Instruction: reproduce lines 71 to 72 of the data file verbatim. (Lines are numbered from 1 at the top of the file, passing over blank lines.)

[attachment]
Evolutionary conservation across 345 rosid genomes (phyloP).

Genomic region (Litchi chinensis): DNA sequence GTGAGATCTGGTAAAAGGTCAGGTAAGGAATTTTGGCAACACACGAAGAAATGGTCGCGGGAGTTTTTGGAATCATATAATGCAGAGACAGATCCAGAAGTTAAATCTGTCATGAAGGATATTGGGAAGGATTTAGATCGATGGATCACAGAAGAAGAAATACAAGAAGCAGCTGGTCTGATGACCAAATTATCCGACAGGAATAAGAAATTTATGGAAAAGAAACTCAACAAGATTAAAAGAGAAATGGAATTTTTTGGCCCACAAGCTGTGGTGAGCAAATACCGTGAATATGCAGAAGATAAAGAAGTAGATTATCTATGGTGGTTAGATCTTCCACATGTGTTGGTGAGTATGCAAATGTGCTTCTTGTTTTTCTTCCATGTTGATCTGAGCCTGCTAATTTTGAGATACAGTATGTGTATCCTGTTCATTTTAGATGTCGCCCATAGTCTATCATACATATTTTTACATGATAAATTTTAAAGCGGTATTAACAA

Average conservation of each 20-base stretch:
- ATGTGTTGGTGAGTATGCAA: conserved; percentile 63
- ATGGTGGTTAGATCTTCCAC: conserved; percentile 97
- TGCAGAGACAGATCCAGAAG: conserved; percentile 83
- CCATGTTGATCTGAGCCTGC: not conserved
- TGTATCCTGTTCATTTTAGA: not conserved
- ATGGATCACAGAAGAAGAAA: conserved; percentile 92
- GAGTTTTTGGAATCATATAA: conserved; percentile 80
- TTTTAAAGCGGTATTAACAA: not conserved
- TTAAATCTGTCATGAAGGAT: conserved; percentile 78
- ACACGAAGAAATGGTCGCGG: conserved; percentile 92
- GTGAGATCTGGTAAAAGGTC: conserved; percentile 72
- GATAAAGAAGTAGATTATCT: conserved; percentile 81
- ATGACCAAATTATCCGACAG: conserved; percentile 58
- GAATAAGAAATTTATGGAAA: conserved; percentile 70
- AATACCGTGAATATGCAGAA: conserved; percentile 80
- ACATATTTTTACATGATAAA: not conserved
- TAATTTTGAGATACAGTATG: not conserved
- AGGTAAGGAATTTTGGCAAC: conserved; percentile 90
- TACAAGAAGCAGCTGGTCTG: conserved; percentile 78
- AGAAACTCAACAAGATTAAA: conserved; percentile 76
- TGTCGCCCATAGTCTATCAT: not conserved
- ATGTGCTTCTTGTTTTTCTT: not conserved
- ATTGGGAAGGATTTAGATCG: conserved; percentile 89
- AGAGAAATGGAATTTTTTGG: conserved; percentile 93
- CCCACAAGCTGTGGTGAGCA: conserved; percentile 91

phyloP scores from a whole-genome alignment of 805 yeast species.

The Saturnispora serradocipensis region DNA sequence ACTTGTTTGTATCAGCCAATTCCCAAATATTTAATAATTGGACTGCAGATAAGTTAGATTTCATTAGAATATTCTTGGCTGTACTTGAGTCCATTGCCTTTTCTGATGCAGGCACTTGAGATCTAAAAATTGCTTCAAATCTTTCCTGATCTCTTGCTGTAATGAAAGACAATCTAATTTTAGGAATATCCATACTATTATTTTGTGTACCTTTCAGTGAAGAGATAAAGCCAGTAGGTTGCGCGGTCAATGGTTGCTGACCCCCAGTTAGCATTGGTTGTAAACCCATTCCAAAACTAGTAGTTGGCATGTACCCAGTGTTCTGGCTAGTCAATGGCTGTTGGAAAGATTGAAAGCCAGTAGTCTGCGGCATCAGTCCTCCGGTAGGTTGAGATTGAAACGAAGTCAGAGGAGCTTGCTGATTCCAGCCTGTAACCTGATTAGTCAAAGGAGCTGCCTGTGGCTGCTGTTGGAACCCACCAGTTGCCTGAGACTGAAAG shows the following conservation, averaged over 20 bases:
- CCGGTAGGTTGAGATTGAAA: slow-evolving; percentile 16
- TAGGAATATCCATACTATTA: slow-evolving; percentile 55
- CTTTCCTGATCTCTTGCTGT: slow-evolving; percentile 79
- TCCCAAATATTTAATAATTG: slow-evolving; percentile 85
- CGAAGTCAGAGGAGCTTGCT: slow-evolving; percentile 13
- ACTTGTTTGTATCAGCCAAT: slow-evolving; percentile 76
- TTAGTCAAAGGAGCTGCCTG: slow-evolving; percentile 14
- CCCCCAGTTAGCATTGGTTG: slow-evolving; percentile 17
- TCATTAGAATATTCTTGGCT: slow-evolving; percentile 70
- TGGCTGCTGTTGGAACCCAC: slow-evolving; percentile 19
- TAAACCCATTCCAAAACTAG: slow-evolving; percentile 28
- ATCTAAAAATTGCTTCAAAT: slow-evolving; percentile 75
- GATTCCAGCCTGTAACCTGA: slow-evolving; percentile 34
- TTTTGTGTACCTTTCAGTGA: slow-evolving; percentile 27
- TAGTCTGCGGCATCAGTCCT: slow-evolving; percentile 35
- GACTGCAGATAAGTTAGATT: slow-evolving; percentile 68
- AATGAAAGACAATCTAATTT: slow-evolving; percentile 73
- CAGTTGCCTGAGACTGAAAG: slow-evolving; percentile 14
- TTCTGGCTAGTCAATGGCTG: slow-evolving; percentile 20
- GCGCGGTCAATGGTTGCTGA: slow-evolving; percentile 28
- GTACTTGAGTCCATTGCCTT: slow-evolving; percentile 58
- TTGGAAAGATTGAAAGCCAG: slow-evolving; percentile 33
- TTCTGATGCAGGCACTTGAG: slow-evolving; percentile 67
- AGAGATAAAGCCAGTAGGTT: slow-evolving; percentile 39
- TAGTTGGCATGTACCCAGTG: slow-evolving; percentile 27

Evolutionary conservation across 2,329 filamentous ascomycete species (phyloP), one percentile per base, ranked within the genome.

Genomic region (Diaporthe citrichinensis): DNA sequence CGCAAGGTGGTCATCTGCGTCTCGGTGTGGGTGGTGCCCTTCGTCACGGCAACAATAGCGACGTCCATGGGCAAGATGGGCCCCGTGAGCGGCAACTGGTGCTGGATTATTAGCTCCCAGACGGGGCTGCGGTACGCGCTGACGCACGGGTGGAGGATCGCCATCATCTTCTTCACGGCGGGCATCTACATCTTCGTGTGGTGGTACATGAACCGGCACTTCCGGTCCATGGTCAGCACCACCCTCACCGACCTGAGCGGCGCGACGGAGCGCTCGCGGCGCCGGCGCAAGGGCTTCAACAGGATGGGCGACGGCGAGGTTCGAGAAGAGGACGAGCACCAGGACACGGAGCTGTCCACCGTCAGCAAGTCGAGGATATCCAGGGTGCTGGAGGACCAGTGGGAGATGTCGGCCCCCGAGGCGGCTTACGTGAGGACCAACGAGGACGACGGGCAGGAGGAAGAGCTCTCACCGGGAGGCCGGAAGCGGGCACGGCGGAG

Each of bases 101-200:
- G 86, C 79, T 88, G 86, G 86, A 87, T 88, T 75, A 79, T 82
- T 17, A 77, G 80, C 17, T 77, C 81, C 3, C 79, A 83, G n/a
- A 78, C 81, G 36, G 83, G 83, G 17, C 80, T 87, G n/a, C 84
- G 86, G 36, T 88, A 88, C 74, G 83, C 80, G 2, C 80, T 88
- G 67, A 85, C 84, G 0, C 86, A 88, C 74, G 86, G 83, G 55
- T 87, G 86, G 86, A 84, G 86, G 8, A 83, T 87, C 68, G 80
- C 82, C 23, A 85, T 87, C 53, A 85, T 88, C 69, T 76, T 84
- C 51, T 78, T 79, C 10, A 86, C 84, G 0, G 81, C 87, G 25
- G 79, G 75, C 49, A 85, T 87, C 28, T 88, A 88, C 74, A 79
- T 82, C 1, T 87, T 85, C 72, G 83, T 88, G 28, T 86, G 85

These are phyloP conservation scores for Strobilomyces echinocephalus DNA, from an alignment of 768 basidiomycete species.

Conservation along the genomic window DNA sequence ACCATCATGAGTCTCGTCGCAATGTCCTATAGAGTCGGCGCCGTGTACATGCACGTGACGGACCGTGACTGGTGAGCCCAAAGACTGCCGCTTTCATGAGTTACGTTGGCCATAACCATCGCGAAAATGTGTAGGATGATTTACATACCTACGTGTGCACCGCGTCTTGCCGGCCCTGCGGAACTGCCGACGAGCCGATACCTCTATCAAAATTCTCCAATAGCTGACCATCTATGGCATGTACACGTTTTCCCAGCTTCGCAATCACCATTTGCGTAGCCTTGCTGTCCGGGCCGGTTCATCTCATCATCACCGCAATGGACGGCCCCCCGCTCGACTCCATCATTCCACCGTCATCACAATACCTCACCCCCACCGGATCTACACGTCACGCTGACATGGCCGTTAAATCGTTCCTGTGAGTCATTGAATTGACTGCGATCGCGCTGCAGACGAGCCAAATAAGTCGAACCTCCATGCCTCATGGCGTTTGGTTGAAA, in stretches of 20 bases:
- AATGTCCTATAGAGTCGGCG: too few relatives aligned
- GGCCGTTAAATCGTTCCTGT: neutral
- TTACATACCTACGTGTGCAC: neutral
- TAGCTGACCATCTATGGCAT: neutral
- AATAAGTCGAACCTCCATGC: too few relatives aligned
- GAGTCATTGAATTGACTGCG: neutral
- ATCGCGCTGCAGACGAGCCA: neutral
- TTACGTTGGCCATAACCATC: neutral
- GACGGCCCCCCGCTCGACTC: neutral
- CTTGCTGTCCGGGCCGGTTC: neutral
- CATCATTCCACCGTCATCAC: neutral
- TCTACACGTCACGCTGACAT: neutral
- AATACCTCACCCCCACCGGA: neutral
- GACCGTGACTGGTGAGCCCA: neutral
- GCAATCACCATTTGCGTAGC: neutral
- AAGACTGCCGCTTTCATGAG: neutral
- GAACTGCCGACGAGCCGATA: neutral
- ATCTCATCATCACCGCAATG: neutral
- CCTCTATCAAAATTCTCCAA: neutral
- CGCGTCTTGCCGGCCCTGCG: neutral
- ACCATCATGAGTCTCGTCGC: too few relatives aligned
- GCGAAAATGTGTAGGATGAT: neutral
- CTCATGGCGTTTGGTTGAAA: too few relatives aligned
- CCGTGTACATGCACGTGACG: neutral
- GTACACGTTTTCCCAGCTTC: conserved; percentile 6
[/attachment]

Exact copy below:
- AATGTCCTATAGAGTCGGCG: too few relatives aligned
- GGCCGTTAAATCGTTCCTGT: neutral